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Holz Hausen Experiment - Results! PDF Print E-mail
Written by David Soede   
Wednesday, 01 September 2010

North-South rick in foreground, East-West rick in background on far left, and Holz Hausen in middle
North-South rick in foreground, East-West rick in background on far left, and Holz Hausen in middle

Finally the results of the Holz Hausen vs Ricks (standard wood rows) are in and there is a clear winner! Common sense has prevailed over ludicrous untested claims - and the winner is Standard Ricks!!

Here is the actual experiment data:

 Holz Hausen vs Rick Experiment - Results

Here is my summary of findings:

  • Standard Ricks are a standout winner in the seasoning stakes over a HH. Ricks started with an average of 52% MC and fell to an average of 25% MC for a 27% MC fall, compared to the HH which started with an average of 51% MC and fell to 32% MC (those percentages are rounded hence the apparent discrepancy - the excel spreadsheet has the exact figures) for a 20% MC fall, which means the ricks lost a further 7% MC than the HH over the 18 months / 2 summers seasoning - or lost a third more moisture than the Holz Hausen. This is a significant difference in my opinion.

  • Mould or fungus growing on splits inside the Holz Hausen
    Mould or fungus growing on splits inside the Holz Hausen
    The claim that a Holz Hausen can accelerate seasoning of firewood, even accomplishing it in 3 months , is ludicrous. Wood seasons with sun and wind and the more exposure to sun and wind the faster it seasons, so it makes complete sense to me that ricks would enjoy a significant advantage over HH's.

  • The wood inside a HH seasons more slowly than wood in the outside ring. Mine even had some type of mould / fungus growing on it, which whilst it might be a new generation of pennicillin, still doesn't help the seasoning and shows how damp and humid the air was all the time inside the HH. Again, this makes sense as per the above points on seasoning.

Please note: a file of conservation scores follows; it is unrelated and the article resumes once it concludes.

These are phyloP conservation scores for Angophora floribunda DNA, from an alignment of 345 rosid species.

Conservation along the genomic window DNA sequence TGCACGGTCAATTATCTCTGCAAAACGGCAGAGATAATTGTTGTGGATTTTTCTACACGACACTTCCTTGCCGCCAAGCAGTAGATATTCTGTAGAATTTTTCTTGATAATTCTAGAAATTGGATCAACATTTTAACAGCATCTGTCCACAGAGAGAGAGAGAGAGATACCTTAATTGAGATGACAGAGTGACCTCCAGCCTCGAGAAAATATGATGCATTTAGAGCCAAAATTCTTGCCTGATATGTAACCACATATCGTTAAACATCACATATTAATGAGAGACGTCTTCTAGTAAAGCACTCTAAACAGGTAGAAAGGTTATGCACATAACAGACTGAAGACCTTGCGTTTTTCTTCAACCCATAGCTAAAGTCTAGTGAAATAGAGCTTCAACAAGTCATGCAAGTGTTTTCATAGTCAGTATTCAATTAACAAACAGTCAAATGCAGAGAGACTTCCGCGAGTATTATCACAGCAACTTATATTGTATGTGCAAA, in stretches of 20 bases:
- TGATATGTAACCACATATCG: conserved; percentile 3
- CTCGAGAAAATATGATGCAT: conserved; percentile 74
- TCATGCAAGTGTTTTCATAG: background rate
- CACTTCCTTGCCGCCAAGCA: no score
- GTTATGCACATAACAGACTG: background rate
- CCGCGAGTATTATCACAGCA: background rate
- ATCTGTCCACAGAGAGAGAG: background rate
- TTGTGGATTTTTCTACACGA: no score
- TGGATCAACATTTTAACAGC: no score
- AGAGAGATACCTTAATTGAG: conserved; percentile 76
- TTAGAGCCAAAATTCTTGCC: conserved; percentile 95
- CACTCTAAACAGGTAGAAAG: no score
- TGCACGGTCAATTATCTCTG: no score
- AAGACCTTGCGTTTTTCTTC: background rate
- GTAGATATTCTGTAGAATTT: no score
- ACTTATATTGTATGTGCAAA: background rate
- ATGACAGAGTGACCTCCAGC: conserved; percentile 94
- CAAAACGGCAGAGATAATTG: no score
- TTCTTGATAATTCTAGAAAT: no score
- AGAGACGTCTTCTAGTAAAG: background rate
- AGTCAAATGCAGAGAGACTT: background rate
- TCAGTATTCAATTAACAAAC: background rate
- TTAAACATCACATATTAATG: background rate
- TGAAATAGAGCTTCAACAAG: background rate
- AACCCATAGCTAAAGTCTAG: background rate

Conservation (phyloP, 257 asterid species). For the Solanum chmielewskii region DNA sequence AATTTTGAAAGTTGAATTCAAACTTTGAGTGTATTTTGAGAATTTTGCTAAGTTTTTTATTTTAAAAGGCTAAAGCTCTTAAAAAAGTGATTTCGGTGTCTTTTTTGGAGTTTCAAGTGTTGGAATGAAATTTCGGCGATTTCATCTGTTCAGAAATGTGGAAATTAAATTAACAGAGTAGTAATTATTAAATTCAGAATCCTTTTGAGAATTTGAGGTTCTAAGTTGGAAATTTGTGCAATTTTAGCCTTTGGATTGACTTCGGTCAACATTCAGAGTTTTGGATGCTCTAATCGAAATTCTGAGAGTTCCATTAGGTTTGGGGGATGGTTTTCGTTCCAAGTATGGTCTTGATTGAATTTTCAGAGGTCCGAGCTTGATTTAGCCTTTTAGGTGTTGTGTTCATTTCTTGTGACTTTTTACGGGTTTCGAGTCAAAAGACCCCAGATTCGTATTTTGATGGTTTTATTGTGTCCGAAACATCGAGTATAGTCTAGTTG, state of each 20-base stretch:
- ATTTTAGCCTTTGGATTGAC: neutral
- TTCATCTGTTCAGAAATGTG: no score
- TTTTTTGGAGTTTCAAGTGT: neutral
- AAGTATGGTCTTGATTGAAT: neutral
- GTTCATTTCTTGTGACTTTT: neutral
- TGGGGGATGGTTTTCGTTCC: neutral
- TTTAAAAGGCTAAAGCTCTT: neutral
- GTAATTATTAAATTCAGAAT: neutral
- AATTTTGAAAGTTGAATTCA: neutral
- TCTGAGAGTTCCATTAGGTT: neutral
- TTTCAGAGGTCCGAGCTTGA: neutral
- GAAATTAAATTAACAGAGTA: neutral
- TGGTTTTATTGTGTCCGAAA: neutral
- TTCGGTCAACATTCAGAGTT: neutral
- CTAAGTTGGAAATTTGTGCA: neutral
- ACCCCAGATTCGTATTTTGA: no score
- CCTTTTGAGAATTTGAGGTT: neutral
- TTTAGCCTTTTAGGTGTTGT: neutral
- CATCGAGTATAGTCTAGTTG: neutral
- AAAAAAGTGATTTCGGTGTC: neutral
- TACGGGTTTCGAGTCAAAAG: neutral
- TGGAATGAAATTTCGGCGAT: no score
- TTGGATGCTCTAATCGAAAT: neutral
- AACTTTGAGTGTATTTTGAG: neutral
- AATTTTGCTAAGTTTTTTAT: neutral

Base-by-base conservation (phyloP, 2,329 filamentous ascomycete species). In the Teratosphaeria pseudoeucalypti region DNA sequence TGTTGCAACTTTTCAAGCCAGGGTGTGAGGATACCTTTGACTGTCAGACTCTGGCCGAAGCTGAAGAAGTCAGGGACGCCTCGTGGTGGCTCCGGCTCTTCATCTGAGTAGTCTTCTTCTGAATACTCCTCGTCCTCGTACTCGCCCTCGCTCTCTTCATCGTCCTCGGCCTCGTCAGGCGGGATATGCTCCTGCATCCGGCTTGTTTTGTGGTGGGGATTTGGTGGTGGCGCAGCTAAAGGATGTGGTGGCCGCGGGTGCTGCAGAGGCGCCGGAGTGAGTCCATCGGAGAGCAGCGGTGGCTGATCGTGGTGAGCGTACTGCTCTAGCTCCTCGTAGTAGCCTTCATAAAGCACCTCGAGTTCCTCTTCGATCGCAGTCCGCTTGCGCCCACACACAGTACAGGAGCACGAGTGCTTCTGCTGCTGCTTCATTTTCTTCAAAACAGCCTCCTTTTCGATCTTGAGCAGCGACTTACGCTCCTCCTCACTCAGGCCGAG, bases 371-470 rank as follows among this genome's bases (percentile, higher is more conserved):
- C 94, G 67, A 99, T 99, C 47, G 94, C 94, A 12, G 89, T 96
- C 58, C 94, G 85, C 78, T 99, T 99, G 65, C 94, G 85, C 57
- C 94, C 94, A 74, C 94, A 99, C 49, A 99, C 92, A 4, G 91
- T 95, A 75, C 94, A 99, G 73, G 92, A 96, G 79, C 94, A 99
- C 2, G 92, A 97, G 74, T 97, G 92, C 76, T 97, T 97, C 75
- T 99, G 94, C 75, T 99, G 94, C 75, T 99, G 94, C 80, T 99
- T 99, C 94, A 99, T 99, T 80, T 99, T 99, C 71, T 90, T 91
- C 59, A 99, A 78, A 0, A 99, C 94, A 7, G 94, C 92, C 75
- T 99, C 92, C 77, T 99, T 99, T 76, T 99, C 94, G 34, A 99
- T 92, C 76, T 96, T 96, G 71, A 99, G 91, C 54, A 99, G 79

• Of some surprise to me was that the difference between the 4 compass points on the HH in terms of seasoning benefits from direct sunshine, was minimal. 2% better for North over South (remember I'm Down Under) - I would have thought it was much greater, but that's what careful measurement and experimentation is about.













Hard to see my original weights as I'd written them in pencil
Hard to see my original weights as I'd written them in pencil
I "lost" a fair few of my measurement pieces (nearly all the confier, but some of the paperbark and blue gum too) due to writing the initial weight on the split in pencil. Stupid me, too lazy to get a crayon or something better, and I had a hard time even identifying some of the measurement splits and weights, even though I had written on both ends and on the middle of the split when recording the initial data. So the sample size is smaller than anticipated or expected. This meant I couldn't do some comparisons such as between east-west and north-south ricks, or seasoning rates between species under the same conditions.

However, the main outcome I was seeking was a clear refutation or upholding of the Holz Hausen accelerated seasoning claims, and I certainly feel I got that in spades. Don't get me wrong, I quite like Holz Hausens and can see a place for them, when one requires high volume of firewood storage in a small footprint, and I can see why some regard them as much better aesthetically - although I quite like my long ricks of firewood seasoning against my fence. You would have to leave them for much longer to get the same seasoning results though.

 

 

 

 

 

 

 

I have also collected lots of data of the weather experienced throughout the experiment, which I hope to get around to processing later. I want to be able to say under these conditions (temperature or degree days, with this humidity and this much wind) these species with this density seasoned this much. However, that's just quantifying the seasoning rate which isn't as important as improving the process. Thanks to everyone for following my experiment and I hope it "busts the myth" about Holz Hausen's and their seasoning rates.

Final weights of seasoned splits were recorded along with original weights, then the split was re-split and moisture meter tested. Results recorded on paper then transferred to Excel for analysis. This was a particulary clear original weight from a rick split.
Final weights of seasoned splits were recorded along with original weights, then the split was re-split and moisture meter tested. Results recorded on paper then transferred to Excel for analysis. This was a particulary clear original weight from a rick split.

Splits inside the Holz Hausen looked damp and had quite a bit of colour - not grey and weathered
Splits inside the Holz Hausen looked damp and had quite a bit of colour - not grey and weathered

Hard to see my original weights as I'd written them in pencil
Hard to see my original weights as I'd written them in pencil

Last Updated ( Sunday, 12 September 2010 )
 
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